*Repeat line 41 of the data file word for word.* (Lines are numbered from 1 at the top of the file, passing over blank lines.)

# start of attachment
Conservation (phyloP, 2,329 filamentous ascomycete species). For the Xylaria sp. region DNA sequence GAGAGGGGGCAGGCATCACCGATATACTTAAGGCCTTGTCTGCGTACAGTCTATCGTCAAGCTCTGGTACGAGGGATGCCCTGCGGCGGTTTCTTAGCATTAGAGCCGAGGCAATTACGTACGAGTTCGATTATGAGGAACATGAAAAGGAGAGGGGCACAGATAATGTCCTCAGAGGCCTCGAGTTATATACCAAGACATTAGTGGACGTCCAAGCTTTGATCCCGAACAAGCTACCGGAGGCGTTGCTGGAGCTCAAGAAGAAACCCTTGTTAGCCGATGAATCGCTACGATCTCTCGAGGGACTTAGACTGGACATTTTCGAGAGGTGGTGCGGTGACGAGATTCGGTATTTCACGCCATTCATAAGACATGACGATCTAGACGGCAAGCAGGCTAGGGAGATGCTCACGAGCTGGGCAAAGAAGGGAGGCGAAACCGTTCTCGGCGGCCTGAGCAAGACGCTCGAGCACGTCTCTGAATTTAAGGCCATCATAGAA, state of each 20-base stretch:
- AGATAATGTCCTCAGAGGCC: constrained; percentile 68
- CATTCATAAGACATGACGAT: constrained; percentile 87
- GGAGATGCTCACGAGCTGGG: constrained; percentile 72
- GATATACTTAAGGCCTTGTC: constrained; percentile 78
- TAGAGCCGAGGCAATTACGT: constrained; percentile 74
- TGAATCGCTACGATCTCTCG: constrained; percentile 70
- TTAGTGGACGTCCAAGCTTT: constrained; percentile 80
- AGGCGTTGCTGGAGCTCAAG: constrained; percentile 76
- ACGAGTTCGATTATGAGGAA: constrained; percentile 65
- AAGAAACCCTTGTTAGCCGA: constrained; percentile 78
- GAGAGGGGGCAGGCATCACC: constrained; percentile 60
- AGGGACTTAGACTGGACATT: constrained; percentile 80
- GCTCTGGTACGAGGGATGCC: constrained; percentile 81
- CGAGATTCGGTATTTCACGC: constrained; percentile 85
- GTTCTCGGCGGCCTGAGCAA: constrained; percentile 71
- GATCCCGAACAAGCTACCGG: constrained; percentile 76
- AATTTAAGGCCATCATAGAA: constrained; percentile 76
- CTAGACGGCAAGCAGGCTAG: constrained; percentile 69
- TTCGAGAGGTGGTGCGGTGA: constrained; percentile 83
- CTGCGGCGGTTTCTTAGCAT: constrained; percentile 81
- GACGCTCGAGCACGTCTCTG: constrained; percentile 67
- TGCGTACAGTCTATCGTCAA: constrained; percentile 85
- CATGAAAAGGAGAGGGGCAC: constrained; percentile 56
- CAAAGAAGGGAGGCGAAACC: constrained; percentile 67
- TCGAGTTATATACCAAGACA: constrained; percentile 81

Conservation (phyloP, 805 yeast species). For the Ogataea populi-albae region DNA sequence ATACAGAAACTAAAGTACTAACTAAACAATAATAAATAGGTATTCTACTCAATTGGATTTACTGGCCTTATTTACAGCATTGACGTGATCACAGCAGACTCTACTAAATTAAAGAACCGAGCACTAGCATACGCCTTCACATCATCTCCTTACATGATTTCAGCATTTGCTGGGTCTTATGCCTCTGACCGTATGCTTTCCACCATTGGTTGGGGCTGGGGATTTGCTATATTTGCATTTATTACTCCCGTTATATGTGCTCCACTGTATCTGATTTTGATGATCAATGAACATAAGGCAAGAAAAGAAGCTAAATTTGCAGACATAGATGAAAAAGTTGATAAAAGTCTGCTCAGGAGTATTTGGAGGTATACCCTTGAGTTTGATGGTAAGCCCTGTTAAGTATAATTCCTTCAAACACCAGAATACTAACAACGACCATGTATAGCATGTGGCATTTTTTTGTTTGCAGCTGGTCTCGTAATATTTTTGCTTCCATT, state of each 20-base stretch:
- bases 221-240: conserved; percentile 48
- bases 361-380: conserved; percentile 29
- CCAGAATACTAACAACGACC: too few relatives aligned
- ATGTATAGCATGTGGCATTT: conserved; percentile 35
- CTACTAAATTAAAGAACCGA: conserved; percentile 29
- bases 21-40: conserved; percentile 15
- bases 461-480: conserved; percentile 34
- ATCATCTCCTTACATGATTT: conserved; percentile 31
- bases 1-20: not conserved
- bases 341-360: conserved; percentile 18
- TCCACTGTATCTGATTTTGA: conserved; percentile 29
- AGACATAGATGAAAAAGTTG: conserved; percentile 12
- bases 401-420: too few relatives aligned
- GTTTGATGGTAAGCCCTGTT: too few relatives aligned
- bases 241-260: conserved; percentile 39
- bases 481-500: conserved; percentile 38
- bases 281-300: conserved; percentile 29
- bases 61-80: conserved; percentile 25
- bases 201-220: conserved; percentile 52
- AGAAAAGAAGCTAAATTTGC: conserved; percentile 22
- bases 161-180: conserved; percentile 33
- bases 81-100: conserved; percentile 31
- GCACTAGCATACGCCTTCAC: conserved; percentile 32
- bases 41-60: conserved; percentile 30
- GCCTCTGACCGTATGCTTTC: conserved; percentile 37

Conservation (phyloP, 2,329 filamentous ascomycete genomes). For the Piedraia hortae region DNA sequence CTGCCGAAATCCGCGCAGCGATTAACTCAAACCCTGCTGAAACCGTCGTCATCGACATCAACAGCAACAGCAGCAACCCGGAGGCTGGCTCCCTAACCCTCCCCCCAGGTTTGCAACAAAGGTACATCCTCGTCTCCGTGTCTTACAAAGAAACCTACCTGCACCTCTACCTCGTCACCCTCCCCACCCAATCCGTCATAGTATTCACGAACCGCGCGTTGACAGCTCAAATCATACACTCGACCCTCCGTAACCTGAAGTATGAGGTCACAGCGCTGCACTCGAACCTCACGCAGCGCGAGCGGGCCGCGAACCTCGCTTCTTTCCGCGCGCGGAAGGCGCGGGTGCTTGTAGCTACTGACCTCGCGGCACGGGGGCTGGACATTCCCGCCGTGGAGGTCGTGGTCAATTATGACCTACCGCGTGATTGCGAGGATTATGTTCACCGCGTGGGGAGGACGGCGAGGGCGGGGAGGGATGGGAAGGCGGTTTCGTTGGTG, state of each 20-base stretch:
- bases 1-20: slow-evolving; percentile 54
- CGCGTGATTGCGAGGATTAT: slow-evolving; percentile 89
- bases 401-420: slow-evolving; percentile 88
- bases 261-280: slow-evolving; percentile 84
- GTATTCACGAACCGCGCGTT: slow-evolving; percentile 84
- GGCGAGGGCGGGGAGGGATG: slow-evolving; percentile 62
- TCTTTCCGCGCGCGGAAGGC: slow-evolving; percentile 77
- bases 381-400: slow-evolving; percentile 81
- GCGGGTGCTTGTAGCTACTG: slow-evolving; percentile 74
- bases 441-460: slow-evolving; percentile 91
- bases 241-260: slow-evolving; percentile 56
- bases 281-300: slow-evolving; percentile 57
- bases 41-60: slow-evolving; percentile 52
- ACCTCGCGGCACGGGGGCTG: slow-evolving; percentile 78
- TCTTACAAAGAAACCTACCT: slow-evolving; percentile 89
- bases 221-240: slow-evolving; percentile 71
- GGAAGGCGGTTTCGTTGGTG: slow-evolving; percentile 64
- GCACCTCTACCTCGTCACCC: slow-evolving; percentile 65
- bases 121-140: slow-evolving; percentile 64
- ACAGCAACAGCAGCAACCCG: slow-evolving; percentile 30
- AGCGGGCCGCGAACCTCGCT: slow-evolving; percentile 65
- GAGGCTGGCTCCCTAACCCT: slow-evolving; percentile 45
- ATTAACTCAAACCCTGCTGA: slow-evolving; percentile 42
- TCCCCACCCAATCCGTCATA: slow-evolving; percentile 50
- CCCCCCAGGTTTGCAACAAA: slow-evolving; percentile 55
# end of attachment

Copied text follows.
- GTTTGATGGTAAGCCCTGTT: too few relatives aligned